Move comes as organization faces scrutiny from some public officials.
SARASOTA — The Economic Development Corp. of Sarasota County, a week after county commissioners approved a proposal to phase out funding for the organization, has named a new interim CEO.
Lisa Krouse, who recently retired from an executive position at Lakewood Ranch-based FCCI Insurance Group, was named interim CEO of the EDC. She will start July 1, according to a statement, replacing interim CEO Dave Bullock. Bullock, former Longboat Key town manager, was named interim CEO in December 2019, replacing previous EDC leader Mark Huey, who had resigned.
“The EDC’s sole focus is to help grow and diversify the economy of Sarasota County,” Bullock says in the statement. “It's been humbling to serve the past year and half, knowing almost 1,500 businesses were helped and thousands of local workers kept their jobs due in part to the work done at the EDC. I know the community is appreciative of these efforts.”
Krouse, formerly executive vice president and chief administrative officer at FCCI, where she remains on the company’s board, had been the incoming chair of the EDC’s board. She instead resigned from the EDC Board, according to the statement, and moved into the interim CEO role, as she has been working closely with Bullock.
“We will be focused on the strategic direction and future of the EDC, working with our board, community stakeholders and diverse business community,” Krouse says in the release. “There have been many local leaders who have made a major investment in the EDC and we want to see that this important work continues.”
Krouse says she will immediately convene an expanded transition team tasked with establishing the strategic plan for the EDC. “I appreciate the commitment the board has extended to this organization and I am looking forward to their help in facilitating a successful transition,” Krouse says.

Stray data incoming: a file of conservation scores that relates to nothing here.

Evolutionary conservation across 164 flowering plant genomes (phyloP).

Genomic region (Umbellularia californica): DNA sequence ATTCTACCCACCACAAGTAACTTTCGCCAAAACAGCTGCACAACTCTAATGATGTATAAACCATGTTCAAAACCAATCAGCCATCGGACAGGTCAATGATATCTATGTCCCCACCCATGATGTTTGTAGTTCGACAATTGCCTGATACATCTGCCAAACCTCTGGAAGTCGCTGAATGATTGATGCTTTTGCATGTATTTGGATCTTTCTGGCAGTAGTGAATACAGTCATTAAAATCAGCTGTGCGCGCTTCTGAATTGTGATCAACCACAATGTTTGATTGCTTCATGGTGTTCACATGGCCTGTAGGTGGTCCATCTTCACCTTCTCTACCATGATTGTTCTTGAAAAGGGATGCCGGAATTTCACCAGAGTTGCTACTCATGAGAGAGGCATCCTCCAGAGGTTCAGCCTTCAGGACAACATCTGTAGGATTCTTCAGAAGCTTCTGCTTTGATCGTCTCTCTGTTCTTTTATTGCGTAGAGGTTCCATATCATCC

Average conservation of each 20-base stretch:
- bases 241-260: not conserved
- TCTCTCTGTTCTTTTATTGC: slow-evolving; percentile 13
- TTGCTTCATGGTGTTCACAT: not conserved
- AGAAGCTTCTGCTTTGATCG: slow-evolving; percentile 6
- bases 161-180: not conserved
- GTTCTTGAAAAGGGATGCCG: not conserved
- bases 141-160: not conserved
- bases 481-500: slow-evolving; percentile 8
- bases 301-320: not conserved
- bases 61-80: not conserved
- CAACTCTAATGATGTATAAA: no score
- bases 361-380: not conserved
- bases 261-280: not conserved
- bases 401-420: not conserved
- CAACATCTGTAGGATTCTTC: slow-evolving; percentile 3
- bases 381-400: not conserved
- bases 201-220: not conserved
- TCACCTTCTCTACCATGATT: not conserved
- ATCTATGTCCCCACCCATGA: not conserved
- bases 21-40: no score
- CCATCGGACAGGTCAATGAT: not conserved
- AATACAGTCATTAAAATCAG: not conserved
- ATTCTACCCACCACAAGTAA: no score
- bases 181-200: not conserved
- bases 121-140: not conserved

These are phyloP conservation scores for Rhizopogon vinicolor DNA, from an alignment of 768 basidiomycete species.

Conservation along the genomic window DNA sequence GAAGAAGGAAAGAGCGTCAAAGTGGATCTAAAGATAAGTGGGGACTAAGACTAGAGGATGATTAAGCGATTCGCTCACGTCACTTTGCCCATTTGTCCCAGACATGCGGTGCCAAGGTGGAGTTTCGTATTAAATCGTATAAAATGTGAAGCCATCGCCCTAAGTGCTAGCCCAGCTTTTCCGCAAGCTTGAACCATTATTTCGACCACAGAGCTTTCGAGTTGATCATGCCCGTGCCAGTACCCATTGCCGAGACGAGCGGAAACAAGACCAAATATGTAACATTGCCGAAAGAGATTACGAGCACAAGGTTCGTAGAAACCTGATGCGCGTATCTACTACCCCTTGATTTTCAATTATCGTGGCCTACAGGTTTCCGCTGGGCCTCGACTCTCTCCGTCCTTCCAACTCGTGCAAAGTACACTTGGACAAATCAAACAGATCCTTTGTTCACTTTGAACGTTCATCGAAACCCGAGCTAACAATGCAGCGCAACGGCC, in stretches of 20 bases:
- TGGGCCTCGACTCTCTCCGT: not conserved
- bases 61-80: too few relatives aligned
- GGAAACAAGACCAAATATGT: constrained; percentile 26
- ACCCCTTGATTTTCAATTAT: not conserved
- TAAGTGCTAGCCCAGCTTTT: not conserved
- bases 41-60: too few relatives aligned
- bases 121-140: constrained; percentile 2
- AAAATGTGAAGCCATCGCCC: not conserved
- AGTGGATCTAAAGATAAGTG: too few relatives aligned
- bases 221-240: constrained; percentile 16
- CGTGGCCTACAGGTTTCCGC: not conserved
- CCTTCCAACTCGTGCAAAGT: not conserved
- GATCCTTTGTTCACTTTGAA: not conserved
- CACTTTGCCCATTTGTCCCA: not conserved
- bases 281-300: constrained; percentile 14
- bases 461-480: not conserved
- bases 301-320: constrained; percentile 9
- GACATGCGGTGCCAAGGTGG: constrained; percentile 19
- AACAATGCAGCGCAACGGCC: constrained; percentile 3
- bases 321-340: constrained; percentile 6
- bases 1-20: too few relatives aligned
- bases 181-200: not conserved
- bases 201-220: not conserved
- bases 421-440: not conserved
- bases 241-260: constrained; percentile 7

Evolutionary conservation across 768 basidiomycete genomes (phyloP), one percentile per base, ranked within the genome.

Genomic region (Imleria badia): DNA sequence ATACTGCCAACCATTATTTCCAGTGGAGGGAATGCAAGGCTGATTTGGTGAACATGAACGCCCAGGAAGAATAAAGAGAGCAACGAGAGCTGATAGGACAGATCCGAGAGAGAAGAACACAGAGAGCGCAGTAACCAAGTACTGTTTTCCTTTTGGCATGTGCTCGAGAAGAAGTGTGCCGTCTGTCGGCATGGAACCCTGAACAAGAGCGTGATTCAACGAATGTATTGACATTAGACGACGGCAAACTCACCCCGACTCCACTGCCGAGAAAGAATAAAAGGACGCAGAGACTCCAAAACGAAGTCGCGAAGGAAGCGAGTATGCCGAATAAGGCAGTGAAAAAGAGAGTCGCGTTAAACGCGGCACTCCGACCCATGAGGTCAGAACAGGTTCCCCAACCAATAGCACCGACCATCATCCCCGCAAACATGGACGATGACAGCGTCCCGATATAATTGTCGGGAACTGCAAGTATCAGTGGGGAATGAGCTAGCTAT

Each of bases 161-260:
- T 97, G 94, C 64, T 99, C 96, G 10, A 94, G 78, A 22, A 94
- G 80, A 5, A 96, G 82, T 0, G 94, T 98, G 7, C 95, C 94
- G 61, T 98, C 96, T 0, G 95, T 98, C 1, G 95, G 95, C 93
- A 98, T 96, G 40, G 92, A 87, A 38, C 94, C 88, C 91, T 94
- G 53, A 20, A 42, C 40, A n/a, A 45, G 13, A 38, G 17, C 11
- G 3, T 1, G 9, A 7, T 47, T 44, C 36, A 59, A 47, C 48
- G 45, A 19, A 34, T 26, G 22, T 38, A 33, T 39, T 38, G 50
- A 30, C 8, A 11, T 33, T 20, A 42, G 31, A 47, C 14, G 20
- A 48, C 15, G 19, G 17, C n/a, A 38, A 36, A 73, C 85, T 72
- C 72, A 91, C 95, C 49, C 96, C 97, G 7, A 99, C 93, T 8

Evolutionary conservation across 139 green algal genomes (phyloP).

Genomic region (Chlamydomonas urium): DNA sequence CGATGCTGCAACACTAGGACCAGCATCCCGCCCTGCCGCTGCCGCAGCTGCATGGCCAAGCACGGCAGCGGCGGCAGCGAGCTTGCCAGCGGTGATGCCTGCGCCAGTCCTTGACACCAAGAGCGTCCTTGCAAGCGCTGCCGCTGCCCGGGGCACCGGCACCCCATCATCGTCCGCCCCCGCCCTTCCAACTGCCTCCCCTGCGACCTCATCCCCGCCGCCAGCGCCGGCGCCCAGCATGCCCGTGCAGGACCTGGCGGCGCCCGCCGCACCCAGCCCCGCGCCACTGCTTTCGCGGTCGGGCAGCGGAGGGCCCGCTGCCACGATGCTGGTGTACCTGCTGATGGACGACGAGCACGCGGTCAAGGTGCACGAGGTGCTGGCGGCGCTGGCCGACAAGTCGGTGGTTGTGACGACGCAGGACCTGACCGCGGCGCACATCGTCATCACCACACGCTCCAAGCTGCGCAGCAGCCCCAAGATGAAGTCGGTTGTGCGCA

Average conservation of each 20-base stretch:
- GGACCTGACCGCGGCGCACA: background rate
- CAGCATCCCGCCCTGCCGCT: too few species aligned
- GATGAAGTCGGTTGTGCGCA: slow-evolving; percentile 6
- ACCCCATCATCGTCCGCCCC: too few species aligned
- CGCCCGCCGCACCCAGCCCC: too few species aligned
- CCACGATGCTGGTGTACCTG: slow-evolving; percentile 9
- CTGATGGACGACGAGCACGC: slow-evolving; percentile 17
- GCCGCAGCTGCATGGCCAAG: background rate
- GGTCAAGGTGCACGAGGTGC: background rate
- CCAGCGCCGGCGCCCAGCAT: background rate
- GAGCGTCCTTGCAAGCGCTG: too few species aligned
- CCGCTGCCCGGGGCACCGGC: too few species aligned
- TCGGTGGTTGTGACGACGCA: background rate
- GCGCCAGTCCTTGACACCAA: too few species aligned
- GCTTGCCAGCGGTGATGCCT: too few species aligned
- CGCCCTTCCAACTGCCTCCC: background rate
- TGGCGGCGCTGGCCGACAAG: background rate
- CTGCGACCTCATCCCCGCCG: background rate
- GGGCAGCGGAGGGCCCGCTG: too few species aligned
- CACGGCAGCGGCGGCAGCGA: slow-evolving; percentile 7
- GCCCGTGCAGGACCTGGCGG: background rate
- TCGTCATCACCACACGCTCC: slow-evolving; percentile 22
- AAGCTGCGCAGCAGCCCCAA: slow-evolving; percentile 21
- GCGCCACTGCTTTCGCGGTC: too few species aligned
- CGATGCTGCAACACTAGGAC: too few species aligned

“We’re fortunate that someone as capable as Lisa Krouse is willing to step up at this important moment for the EDC,” adds EDC Chairman Charlie Murphy in the statement. “We’ll need a steady hand for the changes moving forward and she offers just that.”
Krouse says she will stay on as long as needed to support the board and the EDC’s function.
Krouse’s appointment comes as the EDC faces a county commission that essentially, by a 3-2 vote, made a move to defund the organization. Sarasota County Commissioner Mike Moran, who brought forth the proposal, which includes redirecting the county’s local business tax to the county’s general fund budget, has long criticized the effectiveness of the EDC. His proposal, voted on at a June 8 meeting, rolls back EDC funding beginning in fiscal year 2022 and phases out funding totally by the end of fiscal 2024. If the EDC shows proven growth and metrics over the next year, commissioners could restore funding.
The EDC was established as an independent agency in 2004 with the goal of sustaining and growing businesses in Sarasota County. However, Moran says that in the past five years, EDC leaders have failed to provide metrics that demonstrate the success of its programs.
“This has been going on for years. It didn’t just spring up. This wasn’t a rash decision on my part,” Moran said at the meeting. “From the very beginning, all I’ve ever asked for is clear, measurable goals. I made it very clear that I wanted less words on paper and more numbers on an Excel spreadsheet.”
Moran proposed the county would remain a dues-paying member of the EDC and could choose to support certain incentives; it just wouldn’t divert taxes to it. In fiscal year 2021, the EDC’s $1.7 million budget included $1.07 million in public funding.
Multiple business, civic and chamber leaders opposed the commission’s move, which included Moran saying he’d like to see funds from the economic development incentive fund be used to support a special mental healthcare district.
Bullock says that would pit mental health services against economic development — when the county could still viably have both programs.
“Sarasota County is a sophisticated community with a rich history of addressing complex community priorities in responsible ways,” Bullock said. “This false choice put forth in this motion does not pass the standard of good governance or good community decision making.”